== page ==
86 Ali kako onda može biti ono riječ, Podranijo od Kladuše Mujo?
                    86 But then how can this “Mujo of Kladuša arose early” be a word [too]?

87 Ama ja neznam, tako je to reć, tako je to.
                    87 Well I don’t know, that’s just how you say it, that’s just how it is.

F. Return to song texts (88–)

88 U redu moj Iro [sic].
                    88 O.K., my Ibro.

89 Ja.
                    89 Yeah.

90 A znaš li ti još štogod o Gazi Hrustanbegu?
                    90 So do you know some other piece about Gazi Hrustanbeg?


This selection is of especial interest since it contains a particularly eloquent discussion of the concept of riječ (the singer’s speech act), [20] one which has been frequently quoted. Parry’s interest in the concept of “word for word” fidelity, a topic which comes up frequently in his conversations with the singers, is the central concern of section A. The conversation then moves to the process of transmission and learning (section B) and the singer’s repertoire (section C). Sections D and E return to the idea of “word for word.” Although section D is the one most frequently quoted, both are critical in this regard; indeed the near breakdown of communication in section E contributes significantly to our understanding of the concept in the mind of the singer. In section F Nikola moves to re-establish a communicative equilibrium with the singer; due to space limitations, only the beginning of this section has been included.
Comparison of the transcription with the audio records, which contain non-verbal information such as pauses, laughter, and intonational cues, is highly instructive. For one thing, although Parry’s words are only infrequently marked in the transcript, they are much more frequently heard in the background. Furthermore, it is clear from the authoritative tone of his voice, even if his words are not always intelligible, that he is in control of the conversation. Nikola and Ibro appear to accept this fact of control, though there are certain instances of discomfiture, heard both in non-verbal cues and in one purposeful word choice made by Nikola. Even the transcription itself provides evidence of this discomfiture. Most of it is accurate, but there are certain errors. Two rather significant ones concern omissions that occur relatively early in the text: in line 42, Ibro says not just ono tačno but ono tačno koju znam ‘exactly the one I know’, and in line 44 he says not just pa prebaci but pa ono nije pa prebaci ‘but if it isn’t then you mix …”.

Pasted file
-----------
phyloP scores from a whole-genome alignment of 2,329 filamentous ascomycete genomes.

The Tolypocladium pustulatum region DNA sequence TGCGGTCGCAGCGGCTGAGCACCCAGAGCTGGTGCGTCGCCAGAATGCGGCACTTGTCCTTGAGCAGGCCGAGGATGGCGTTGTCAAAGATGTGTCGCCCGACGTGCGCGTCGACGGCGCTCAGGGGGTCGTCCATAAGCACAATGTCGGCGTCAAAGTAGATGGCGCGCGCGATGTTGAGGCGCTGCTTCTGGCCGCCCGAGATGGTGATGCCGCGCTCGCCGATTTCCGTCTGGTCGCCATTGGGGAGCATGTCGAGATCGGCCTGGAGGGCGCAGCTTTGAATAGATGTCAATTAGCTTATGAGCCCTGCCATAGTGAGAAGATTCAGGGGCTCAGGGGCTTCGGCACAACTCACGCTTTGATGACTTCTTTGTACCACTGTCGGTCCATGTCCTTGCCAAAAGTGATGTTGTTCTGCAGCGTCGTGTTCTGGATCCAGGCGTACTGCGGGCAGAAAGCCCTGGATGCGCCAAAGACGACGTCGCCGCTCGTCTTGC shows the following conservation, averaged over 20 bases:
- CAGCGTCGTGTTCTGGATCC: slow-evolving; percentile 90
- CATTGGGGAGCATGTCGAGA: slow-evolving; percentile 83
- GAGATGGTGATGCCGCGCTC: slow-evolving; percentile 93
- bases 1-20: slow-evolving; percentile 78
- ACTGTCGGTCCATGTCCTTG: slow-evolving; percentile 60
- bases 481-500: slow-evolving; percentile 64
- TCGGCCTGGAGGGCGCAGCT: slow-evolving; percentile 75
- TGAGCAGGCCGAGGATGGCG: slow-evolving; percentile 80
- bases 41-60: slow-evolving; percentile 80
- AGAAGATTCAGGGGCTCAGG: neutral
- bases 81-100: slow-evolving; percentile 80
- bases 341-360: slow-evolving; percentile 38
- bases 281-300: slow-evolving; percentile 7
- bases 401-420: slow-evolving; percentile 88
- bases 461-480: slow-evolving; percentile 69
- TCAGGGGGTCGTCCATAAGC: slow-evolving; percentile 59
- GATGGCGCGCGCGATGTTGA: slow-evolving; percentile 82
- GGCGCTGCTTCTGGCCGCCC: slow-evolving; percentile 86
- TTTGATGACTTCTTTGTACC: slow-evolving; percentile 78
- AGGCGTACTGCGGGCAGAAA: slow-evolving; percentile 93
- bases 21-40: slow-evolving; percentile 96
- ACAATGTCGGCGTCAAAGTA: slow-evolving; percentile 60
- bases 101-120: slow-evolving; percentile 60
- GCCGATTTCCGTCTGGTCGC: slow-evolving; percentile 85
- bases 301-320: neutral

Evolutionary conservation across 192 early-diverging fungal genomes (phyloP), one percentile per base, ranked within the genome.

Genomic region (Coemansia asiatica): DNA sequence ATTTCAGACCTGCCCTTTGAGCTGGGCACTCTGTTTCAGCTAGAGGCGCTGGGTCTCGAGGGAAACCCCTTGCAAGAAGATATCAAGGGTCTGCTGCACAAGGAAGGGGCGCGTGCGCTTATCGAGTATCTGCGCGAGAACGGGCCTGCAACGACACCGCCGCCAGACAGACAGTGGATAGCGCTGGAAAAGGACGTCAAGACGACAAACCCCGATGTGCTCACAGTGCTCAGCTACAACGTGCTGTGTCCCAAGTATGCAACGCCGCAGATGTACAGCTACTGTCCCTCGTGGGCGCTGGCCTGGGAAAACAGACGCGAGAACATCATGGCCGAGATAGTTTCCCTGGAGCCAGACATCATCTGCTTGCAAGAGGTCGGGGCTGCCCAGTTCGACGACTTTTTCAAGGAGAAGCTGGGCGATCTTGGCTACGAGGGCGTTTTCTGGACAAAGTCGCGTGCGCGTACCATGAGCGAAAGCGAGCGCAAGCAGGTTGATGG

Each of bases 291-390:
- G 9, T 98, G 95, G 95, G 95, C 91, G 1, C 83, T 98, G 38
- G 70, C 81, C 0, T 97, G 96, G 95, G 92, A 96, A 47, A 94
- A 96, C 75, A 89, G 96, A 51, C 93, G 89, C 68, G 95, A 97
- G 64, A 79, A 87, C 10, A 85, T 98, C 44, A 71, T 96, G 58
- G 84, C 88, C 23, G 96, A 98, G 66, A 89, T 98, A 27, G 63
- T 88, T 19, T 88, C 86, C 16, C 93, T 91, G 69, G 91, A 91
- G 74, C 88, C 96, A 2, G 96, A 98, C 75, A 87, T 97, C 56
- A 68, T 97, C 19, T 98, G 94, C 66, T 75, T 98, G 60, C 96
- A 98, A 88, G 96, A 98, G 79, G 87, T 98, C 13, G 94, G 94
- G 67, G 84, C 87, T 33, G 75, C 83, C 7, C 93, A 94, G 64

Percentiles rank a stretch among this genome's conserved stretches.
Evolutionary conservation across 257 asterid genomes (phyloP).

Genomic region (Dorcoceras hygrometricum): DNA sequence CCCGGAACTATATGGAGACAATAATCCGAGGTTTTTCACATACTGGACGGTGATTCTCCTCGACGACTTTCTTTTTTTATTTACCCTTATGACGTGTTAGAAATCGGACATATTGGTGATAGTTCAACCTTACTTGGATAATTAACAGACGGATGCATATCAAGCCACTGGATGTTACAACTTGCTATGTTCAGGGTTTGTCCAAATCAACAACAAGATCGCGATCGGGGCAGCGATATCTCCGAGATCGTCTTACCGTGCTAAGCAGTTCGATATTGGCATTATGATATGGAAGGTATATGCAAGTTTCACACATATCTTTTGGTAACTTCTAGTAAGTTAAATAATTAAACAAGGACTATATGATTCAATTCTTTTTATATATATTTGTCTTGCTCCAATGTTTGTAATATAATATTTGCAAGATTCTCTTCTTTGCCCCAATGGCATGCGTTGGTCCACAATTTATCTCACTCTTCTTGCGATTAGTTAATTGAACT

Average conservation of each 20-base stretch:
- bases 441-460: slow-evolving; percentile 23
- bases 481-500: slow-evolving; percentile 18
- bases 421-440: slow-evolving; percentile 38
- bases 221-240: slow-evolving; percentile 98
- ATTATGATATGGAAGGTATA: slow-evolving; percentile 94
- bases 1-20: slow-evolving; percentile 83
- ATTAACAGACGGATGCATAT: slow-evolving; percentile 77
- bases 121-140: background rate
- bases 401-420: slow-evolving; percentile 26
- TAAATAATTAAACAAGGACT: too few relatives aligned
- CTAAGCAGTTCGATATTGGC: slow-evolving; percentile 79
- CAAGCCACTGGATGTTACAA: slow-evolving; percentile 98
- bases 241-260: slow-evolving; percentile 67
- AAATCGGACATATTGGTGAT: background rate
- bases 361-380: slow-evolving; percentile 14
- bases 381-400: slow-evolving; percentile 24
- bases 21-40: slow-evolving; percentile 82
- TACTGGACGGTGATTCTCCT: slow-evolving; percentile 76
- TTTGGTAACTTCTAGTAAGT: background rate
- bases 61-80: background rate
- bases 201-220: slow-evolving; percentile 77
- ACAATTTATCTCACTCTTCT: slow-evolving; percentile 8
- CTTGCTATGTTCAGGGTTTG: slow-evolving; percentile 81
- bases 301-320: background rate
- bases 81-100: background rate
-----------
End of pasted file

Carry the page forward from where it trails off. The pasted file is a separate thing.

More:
Nearly all the errors, however, occur during a segment of the conversation when Nikola appeared to be caught between his need to obey his employer and his knowledge (as a singer himself) that Parry’s question will make no sense to Ibro. Because it is known that Nikola made the transcription of the conversation at least three (and perhaps four) years after it took place, [21] it would appear that his unease about this culture clash was still present at some level of his consciousness. I have included the correction for each of the errors in the translation, and will summarize the most significant of them below.
The sections of relevance are D and E. After line 50 (the end of section C), there is a long pause. Parry’s words in the background are not audible, but he is clearly directing Nikola to return to the issue of “word for word.” Both Nikola and Ibro seem disoriented at this: they appear to feel that the question had been settled already (in section A). Nikola transcribes his own speech incorrectly in line 51, adding an extra instance of za riječ (as if he had said the equivalent of “word for word for word”, which he clearly did not say), and Ibro’s intonation in line 52 conveys a clear sense of mistrust. Further on, Nikola writes for Ibro’s speech in line 56 tebi sad instead of sad tebi (“[talking] to you now”): there is no essential change in meaning, but the lapse is unusual for Nikola, who usually makes a very faithful transcription of what is on the record.